• Visits to amazing high quality crafts factories for rugs, marble, textiles, and more
  • Shopping in the street markets and how to deal with the aggressive vendors
  • Exploring rooms and passageways in several other World Heritage sites
  • Getting off the beaten track and seeing how real people live
  • Visiting a Hindu Temple sunset service for Shiva
  • So much more…..and if you have questions, throw them at me.


Building Anticipation

I have been planning trips for so long that I even began to offer my services as a business venture. My custom trip planning blog was full of stories of our own adventures as well as ways to customize a trip so you have something very special to experience. No one hired me for several years, so I took a step back. That was when a friend asked me to plan a trip for him. LOL Funny

Planning a trip can take hours and hours to discover opportunities to explore a place that matches with your interests and I often told people I had twice as much fun as everyone else because I explored in front of the computer and then in person on the ground.

But in the past few years I also noticed that that wonderful feeling of excitement that I used to get heading out on a trip as a kid was no longer there. Perhaps so much prep eliminated the wonder?

So, here I am beginning to feel that old excitement. In a couple of days I will hit the road, so to speak, on my way to a week in India with my daughter Lisa. Anticipation-

She found this wonderful travel bargain for an 8 day tour including entry into places, airfare, hotel and most meals for less than the cost of a roundtrip airfare! (More on how to get bargains here)

Although I have read about the places we are going to see, I have not done the level of research I typically do, relying on the travel agency.  So, there is a lot of mystery ahead….bring it on!!!


That’s Some Spicy Meatball!

Guest Post by Graham Rankin

The title comes from an old Alka-Seltzer ad but could be applied to Sri Lankan cuisine. Since I returned from Sri Lanka I’ve been asked to write about the food, not only because I am a foodie but also because I posted a lot of pictures during the trip of what I was eating each day.

Sri Lanka cuisine is similar to Indian cuisine in that curries, dahl and rice dishes are common.  Someone told me that that Sri Lankans claim to have invented curry but that the Indians take issue with that.  I am not going to try to discover who invented it, I just enjoy them.  As an aside, “curry” means sauce so there are thousands of curry recipes found in a number of Southeast Asian countries.

Chicken curry (bowl of red in the center) with traditional accompaniments”  ( counter-clockwise from right: rice, dahl, some potato based dish I don’t remember the name, naan, chutney, and pickled onions)

Chicken curry (bowl of red in the center) with traditional accompaniments” ( counter-clockwise from right: rice, dahl, some potato based dish I don’t remember the name, naan, chutney, and pickled onions)

When you go to a typical Indian restaurant in America, you are often asked “mild, medium, hot or Indian hot”.  To that I could add Sri Lankan hot!  Actually it is not quite that bad if you stay away from the chili paste that often is an accompaniment to dishes.  The menus at some restaurants did include notice that some dishes were “very spicy”, “medium spicy” or “mild” as a guide for us westerners.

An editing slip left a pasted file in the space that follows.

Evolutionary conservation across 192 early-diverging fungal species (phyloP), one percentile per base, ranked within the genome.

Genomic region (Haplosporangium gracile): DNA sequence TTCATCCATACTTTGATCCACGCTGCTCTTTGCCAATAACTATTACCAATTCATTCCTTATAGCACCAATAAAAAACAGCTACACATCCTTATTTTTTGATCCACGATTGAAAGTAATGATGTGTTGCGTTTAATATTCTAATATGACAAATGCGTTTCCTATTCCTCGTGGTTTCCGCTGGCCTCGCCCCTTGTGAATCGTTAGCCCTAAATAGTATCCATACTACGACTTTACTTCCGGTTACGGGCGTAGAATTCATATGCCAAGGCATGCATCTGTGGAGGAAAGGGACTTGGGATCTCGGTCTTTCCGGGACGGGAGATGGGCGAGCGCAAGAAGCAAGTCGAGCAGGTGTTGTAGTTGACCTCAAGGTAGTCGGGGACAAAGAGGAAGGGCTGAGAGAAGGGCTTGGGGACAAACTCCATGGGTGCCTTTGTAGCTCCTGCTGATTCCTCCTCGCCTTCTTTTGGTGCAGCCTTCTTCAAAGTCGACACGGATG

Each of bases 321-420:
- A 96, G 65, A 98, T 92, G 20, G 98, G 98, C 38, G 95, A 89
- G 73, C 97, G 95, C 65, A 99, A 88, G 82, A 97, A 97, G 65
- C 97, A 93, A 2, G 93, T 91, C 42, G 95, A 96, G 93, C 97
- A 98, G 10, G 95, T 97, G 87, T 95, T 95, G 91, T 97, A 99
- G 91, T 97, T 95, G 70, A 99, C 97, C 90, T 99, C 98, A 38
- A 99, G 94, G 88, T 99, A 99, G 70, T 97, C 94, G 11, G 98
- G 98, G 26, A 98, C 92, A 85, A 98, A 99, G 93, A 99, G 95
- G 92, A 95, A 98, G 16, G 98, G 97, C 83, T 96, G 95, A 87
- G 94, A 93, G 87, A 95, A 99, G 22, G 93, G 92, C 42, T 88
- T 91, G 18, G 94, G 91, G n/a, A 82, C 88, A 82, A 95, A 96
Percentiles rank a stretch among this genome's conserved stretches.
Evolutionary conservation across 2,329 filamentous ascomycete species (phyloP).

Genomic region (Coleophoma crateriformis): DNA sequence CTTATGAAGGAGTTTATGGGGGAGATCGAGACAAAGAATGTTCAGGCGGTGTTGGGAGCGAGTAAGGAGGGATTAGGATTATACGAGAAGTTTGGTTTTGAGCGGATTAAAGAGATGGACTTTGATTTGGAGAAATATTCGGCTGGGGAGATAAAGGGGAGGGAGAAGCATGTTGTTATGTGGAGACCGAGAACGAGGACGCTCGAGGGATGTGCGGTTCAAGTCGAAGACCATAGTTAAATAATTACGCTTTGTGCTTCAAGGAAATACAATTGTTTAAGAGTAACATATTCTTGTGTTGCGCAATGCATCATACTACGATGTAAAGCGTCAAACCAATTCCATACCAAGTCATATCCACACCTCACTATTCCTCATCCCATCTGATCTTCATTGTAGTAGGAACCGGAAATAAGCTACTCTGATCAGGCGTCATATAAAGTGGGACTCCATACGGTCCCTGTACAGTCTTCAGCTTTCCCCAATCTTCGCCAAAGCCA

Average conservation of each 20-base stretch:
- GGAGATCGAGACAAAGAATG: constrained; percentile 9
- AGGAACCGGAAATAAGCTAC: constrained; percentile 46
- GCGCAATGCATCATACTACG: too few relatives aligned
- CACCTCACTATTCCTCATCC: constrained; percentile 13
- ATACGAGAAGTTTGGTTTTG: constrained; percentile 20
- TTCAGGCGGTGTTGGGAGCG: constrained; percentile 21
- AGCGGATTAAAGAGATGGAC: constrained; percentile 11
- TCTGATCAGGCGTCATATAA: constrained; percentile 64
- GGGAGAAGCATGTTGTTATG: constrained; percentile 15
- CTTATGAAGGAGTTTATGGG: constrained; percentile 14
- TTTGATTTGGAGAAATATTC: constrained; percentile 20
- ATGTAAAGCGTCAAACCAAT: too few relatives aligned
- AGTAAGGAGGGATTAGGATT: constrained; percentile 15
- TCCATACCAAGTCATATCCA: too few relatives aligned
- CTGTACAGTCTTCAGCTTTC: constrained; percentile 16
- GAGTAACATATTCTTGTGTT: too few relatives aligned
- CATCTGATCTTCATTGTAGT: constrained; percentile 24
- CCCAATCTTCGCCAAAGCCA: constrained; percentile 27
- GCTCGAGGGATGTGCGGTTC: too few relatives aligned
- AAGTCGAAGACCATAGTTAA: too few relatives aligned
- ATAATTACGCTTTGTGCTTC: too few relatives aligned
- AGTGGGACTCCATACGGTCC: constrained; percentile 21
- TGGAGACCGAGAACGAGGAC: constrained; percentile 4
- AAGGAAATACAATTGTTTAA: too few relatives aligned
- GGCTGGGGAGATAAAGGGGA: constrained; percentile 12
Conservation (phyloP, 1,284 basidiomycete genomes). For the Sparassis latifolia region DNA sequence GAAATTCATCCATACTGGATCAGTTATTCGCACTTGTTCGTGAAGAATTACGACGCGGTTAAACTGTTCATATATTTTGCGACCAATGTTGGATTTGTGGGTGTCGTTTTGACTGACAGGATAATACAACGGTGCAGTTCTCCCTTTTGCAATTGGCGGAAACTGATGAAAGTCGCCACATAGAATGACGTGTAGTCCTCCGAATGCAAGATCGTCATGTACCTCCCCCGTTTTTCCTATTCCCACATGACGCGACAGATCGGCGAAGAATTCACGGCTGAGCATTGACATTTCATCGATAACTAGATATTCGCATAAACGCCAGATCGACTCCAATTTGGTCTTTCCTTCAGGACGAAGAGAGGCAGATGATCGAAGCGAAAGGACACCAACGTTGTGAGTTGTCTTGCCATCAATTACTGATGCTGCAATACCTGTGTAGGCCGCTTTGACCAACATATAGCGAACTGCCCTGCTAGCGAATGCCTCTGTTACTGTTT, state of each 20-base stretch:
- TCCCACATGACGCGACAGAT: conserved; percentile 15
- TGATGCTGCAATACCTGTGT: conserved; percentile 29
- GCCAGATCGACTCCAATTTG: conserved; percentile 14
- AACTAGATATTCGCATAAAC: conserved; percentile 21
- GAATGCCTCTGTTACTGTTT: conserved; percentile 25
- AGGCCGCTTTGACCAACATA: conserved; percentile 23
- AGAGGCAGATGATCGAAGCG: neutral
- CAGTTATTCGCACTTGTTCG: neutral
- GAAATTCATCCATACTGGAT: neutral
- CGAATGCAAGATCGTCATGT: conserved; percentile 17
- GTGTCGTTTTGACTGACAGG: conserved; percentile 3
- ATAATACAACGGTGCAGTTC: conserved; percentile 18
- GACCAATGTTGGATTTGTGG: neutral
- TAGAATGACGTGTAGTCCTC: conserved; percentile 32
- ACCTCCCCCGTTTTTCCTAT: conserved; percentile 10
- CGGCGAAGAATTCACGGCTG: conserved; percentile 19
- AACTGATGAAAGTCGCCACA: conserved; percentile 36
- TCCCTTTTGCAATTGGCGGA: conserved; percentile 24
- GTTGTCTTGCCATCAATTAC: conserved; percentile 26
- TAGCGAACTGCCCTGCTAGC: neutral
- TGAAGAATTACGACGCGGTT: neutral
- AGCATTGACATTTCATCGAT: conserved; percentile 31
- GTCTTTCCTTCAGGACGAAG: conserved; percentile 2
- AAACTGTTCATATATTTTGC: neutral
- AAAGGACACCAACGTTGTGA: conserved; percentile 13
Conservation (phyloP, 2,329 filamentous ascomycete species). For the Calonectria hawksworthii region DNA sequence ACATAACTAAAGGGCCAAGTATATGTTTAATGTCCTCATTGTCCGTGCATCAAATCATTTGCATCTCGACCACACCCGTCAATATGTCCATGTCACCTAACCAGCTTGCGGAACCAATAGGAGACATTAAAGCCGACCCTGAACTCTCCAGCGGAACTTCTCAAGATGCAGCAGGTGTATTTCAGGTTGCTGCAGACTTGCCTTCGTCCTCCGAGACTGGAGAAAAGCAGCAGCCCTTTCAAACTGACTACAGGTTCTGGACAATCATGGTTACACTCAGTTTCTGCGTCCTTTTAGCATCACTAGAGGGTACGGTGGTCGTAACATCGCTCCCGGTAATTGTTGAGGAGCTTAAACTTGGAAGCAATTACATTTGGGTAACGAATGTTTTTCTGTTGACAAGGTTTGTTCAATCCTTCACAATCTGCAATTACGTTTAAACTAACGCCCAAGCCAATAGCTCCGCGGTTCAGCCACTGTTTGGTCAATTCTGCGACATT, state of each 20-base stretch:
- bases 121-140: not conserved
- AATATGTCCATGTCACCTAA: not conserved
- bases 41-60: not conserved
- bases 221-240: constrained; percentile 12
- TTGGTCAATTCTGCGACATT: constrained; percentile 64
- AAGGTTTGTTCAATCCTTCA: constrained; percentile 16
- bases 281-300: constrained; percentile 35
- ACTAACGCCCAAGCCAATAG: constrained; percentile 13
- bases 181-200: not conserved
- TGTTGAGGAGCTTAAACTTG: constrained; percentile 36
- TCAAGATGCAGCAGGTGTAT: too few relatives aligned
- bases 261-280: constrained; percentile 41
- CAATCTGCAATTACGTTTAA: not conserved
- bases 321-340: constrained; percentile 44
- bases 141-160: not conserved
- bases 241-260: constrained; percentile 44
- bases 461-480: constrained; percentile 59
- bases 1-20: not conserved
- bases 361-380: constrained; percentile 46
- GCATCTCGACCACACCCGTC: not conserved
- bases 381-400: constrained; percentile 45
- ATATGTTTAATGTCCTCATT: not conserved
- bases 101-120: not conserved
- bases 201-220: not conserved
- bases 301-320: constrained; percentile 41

There are some dishes that seem to be uniquely Sri Lankan, two of which were often served on the breakfast buffet at my hotel.  The breakfast buffet included what we might call a “traditional English breakfast”: sausages, scrambled eggs, potatoes, grilled tomatoes, and grilled mushrooms.  It also included a curry, milk rice and egg hoppers.  The last two were new to me.  Milk rice (or rice and milk) I had growing up was a way of using up leftover rice served with milk and sugar.  In Sri Lanka, it is a firm, slightly salty dish, which reminded me of very firm grits or polenta.  The egg hopper is a very thin crepe like bowl made of rice flour batter with an egg cooked sunny side up in the bottom.  A special pan with steeply sloping sides is heated over a burner, the batter added and swirled around to coat the sides.  When it is set, an egg is dropped in the middle and cooking completed.  These were being made fresh at a cook station so I watched the process.  They had a spicy grilled onion mixture or chili sauce as accompaniment.

Egg hopper along with grilled chicken, yellow rice, curry, chutney and other goodies (dinner at Raja Bojun)

Egg hopper along with grilled chicken, yellow rice, curry, chutney and other goodies (dinner at Raja Bojun)

Breakfast also included an assortment of baked goods, fresh fruit and juice.  The waiter convinced me to forego the orange juice I usually ordered to be “Sri Lankan” and get the fresh pineapple or mango juice.  It was delicious.

During the week, my lunch was provided by the lab from a local takeout around the corner.  It was referred to as a “packet”, for the flat box it came in.  It was usually rice with some protein and vegetables and a thin egg omelet.  Noodles were the alternative starch component.  The servings were large, almost large enough for 2 and cost under $3.  Fruit yogurt, ice cream or fresh fruit for dessert.